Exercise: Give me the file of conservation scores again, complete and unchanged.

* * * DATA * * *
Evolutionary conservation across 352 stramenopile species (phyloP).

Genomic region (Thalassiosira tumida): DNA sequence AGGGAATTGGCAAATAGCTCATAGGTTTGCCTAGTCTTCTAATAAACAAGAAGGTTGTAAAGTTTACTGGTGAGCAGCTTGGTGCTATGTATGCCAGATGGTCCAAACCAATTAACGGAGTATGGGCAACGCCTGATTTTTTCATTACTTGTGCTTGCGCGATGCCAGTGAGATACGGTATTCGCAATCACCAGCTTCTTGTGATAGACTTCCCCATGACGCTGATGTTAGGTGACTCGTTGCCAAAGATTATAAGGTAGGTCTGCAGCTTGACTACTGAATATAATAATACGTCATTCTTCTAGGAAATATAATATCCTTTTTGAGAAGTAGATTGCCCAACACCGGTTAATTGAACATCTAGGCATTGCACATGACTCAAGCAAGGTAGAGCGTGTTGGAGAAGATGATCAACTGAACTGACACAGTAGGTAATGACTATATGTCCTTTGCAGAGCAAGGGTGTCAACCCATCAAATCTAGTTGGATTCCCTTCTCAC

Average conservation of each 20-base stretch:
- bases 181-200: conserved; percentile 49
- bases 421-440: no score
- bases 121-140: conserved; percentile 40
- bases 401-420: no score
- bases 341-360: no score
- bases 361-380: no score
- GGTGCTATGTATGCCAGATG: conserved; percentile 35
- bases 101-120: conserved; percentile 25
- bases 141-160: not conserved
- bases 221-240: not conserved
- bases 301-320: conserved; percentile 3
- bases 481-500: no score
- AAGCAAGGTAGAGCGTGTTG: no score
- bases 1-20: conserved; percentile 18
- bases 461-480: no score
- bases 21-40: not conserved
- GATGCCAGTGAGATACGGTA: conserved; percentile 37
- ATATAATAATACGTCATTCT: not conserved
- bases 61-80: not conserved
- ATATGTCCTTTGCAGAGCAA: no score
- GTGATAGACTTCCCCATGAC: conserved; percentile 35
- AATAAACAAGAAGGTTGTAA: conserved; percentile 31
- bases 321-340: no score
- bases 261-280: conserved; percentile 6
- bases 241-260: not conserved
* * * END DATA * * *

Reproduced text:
Evolutionary conservation across 352 stramenopile species (phyloP).

Genomic region (Thalassiosira tumida): DNA sequence AGGGAATTGGCAAATAGCTCATAGGTTTGCCTAGTCTTCTAATAAACAAGAAGGTTGTAAAGTTTACTGGTGAGCAGCTTGGTGCTATGTATGCCAGATGGTCCAAACCAATTAACGGAGTATGGGCAACGCCTGATTTTTTCATTACTTGTGCTTGCGCGATGCCAGTGAGATACGGTATTCGCAATCACCAGCTTCTTGTGATAGACTTCCCCATGACGCTGATGTTAGGTGACTCGTTGCCAAAGATTATAAGGTAGGTCTGCAGCTTGACTACTGAATATAATAATACGTCATTCTTCTAGGAAATATAATATCCTTTTTGAGAAGTAGATTGCCCAACACCGGTTAATTGAACATCTAGGCATTGCACATGACTCAAGCAAGGTAGAGCGTGTTGGAGAAGATGATCAACTGAACTGACACAGTAGGTAATGACTATATGTCCTTTGCAGAGCAAGGGTGTCAACCCATCAAATCTAGTTGGATTCCCTTCTCAC

Average conservation of each 20-base stretch:
- bases 181-200: conserved; percentile 49
- bases 421-440: no score
- bases 121-140: conserved; percentile 40
- bases 401-420: no score
- bases 341-360: no score
- bases 361-380: no score
- GGTGCTATGTATGCCAGATG: conserved; percentile 35
- bases 101-120: conserved; percentile 25
- bases 141-160: not conserved
- bases 221-240: not conserved
- bases 301-320: conserved; percentile 3
- bases 481-500: no score
- AAGCAAGGTAGAGCGTGTTG: no score
- bases 1-20: conserved; percentile 18
- bases 461-480: no score
- bases 21-40: not conserved
- GATGCCAGTGAGATACGGTA: conserved; percentile 37
- ATATAATAATACGTCATTCT: not conserved
- bases 61-80: not conserved
- ATATGTCCTTTGCAGAGCAA: no score
- GTGATAGACTTCCCCATGAC: conserved; percentile 35
- AATAAACAAGAAGGTTGTAA: conserved; percentile 31
- bases 321-340: no score
- bases 261-280: conserved; percentile 6
- bases 241-260: not conserved